It's official: Wall Street’s back. That is, the banking industry is just about back to where it was before the financial crisis of 2008 with respect to both profits and staffing. And so, depending on where you stand, the Return of Wall Street is either a sugary sequel to a superhero blockbuster, or a gory sequel to a frightening slasher flick.
Masters of the Universe
Chances are if you’re about to embark on a career in finance, or are a seasoned securities professional, or are an Upper East Side Wall Street wife, you’re giving Wall Street’s return a big thumbs up, perhaps in part because compensation on the Street is up. Way up.
Wall Street banks, most of which have posted a string of very good quarters thanks to some monstrous M&A deals, recently increased starting salaries for new employees by 20 percent, from $70,000 to $85,000. In fact, those who work in finance across all levels are now on average much better off than they’ve been in years.
Wall Street has largely returned to a state more reminiscent of the go-go 2000s than of the middle decades of the 20th century. Average pay per full-time worker in the securities industry averaged 2.2 times that of the average American worker for the 70 years ended in 1999 and peaked at 4.2 in 2007. It has rebounded to 3.6 times as high in 2013, and looks likely to have risen further since then.
Subsets of Wall Street firms that have benefited since the crisis include the so-called boutique advisory firms and the regional banks. The biggest investment banks (often called the bulge bracket banks), which were largely—and rightly—blamed for the financial crisis, took huge reputational hits in the wake of the crisis, leaving room for smaller firms to gain ground in profits as well as personnel.
“Candidates are open to thinking about less conventional paths,” Timothy Holt, a partner at the executive recruiter Heidrick & Struggles, said. “There used to be such an emphasis on the large, bulge bracket banks, but the crisis has served to diversify options,” including hiring in boutique investment banks, regional banks and foreign banks looking for a foothold in the United States.
Still, this return to pre-crisis glory doesn’t mean that Wall Street banks both big and small have nothing to fear. They are afraid, just not as afraid of each other as they are of firms outside their industry—that is, of those in technology.
In the battle for talent, Wall Street also faces more competition from the technology industry for smart young people. But major banks are hardly giving up. They are moving their recruiting cycles earlier, said Barbara Hewitt, senior associate director of career services at the University of Pennsylvania, where she works with undergraduates in the Wharton School. Internship offers to college juniors that once went out in the spring are now going out before Christmas. And the banks are intensifying efforts to get access to students early in their college careers, such as through casual coffees, to get their name and message out to potential future hires.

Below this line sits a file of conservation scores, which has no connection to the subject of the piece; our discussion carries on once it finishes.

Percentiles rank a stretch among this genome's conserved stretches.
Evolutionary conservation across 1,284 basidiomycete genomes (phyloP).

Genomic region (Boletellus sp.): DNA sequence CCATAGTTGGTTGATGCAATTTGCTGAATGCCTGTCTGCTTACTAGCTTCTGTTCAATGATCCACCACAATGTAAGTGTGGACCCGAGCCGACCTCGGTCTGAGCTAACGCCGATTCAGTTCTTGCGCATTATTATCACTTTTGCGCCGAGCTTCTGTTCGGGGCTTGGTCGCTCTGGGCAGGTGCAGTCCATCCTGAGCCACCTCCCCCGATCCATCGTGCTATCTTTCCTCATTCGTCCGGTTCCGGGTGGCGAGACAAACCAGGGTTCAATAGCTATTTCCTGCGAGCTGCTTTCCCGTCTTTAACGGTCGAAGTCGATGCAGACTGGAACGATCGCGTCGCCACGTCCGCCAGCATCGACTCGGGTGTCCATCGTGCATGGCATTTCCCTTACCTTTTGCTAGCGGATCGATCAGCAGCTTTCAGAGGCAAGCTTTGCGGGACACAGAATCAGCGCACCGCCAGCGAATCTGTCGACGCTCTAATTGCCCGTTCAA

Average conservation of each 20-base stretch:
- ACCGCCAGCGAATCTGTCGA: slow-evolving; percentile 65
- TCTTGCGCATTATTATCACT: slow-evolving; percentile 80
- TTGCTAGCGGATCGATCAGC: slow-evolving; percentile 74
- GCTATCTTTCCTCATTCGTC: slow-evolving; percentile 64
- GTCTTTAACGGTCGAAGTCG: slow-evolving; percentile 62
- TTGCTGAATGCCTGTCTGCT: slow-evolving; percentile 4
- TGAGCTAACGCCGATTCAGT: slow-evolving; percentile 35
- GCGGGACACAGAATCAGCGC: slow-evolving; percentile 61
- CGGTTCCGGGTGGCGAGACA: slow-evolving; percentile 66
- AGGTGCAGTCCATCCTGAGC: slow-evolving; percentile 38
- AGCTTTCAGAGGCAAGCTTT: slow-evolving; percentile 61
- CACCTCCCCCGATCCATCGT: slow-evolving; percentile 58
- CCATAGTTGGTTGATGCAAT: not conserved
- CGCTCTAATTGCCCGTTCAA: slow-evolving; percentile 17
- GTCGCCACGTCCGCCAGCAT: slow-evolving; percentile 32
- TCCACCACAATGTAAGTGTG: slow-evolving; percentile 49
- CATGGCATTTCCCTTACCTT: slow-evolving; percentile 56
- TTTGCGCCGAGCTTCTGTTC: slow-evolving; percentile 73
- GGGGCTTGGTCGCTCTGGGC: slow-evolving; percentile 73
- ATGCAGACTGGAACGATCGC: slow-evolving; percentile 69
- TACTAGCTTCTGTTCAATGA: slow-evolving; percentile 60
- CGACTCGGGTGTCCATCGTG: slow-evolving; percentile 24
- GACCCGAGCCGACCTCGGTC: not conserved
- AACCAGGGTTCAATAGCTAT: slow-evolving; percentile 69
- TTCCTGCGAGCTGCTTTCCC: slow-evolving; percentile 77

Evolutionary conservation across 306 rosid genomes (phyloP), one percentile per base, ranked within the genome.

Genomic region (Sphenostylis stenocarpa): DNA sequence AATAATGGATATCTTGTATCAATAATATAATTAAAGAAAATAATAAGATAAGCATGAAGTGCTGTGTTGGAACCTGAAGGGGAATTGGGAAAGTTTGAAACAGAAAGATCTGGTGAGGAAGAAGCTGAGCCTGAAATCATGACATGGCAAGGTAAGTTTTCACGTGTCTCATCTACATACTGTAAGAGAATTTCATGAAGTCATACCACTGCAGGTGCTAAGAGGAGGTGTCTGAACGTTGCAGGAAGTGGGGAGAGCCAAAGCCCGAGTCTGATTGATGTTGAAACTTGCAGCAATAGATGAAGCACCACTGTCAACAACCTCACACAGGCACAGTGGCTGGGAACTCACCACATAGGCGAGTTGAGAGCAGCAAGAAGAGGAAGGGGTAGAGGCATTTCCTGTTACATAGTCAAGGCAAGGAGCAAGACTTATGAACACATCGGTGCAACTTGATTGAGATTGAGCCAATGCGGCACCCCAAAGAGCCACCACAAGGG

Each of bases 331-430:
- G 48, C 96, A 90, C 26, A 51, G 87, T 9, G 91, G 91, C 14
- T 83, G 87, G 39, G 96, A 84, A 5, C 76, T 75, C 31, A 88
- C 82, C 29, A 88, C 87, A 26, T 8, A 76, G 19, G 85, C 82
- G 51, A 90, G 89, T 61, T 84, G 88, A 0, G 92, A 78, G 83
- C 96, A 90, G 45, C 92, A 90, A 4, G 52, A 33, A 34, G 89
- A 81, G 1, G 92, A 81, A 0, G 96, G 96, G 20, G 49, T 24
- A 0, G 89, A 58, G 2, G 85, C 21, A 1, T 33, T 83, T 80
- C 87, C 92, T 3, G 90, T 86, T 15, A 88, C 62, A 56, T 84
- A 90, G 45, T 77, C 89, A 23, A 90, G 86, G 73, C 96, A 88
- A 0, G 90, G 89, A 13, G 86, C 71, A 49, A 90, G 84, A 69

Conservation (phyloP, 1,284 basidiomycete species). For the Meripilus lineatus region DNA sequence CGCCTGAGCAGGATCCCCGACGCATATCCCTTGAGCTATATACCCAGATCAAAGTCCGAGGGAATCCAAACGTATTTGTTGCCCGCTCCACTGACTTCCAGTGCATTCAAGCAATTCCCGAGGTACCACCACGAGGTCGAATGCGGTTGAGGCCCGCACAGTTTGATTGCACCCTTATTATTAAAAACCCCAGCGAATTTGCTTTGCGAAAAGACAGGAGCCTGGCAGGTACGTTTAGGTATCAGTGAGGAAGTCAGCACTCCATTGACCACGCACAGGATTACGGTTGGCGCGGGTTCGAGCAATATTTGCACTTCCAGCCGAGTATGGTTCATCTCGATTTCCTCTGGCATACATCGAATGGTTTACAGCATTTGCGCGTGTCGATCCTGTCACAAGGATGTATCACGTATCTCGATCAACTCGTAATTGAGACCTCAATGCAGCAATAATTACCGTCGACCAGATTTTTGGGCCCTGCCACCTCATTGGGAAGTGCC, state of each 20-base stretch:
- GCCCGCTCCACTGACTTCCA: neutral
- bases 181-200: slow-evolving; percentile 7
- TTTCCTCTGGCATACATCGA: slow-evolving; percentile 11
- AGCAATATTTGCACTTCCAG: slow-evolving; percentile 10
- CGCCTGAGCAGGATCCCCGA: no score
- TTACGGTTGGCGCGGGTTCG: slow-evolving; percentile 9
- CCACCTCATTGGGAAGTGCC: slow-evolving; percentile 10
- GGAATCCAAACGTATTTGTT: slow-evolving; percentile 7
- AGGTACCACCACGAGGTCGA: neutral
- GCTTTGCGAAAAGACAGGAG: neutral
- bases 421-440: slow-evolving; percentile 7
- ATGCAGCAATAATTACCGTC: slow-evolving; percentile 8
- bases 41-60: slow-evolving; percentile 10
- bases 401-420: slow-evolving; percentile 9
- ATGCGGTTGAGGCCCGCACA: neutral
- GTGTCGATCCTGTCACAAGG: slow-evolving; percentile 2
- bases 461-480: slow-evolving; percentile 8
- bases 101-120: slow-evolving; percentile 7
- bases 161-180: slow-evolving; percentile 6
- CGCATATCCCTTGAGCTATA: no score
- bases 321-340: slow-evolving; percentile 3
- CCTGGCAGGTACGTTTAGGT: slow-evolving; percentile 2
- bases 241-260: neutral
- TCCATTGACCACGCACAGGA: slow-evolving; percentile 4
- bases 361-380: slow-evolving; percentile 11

Another thing banks are doing in the battle for young talent, as mentioned above, is raising salaries for new graduates.
The Brain Drain
Chances are if you don’t work in finance, and don’t have plans to any time soon, and are still pretty not okay with what went down in 2008 on the Street, you probably aren’t going to be giving very high ratings to Wall Street’s return. And there seems to be empirical evidence to back up your review.
A dominant financial sector may actually crimp economic growth and living standards for most people. It can drain talented workers from the rest of the economy and create damaging boom-and-bust cycles. A large financial sector creates lots of new vehicles through which consumers and businesses can take on debt, and the rise of debt levels creates vulnerability in which small shocks to the economy can translate into huge swings. The central job of banks, investment firms and the like is to funnel capital toward its most productive uses, and there is scant evidence that the sector did that job better when it was a bigger share of the economy, as in the 1990s and 2000s, than in the preceding decades.
Further, there are some industry observers, including a professor at a prominent business school, who believe that “when pay on Wall Street is so high relative to the rest of the economy, you’re creating incentives for people to go into that industry that may not be the best for society over all.”
In any case, irrespective of which side of the divide you’re on, be prepared to hear a lot more about Wall Street’s return in the near future. Income inequality, the capital gains tax, the causes of the financial crisis, the economy’s resurgence, and financial regulation will all surely be hotly debated topics in the run-up to Election ‘16.
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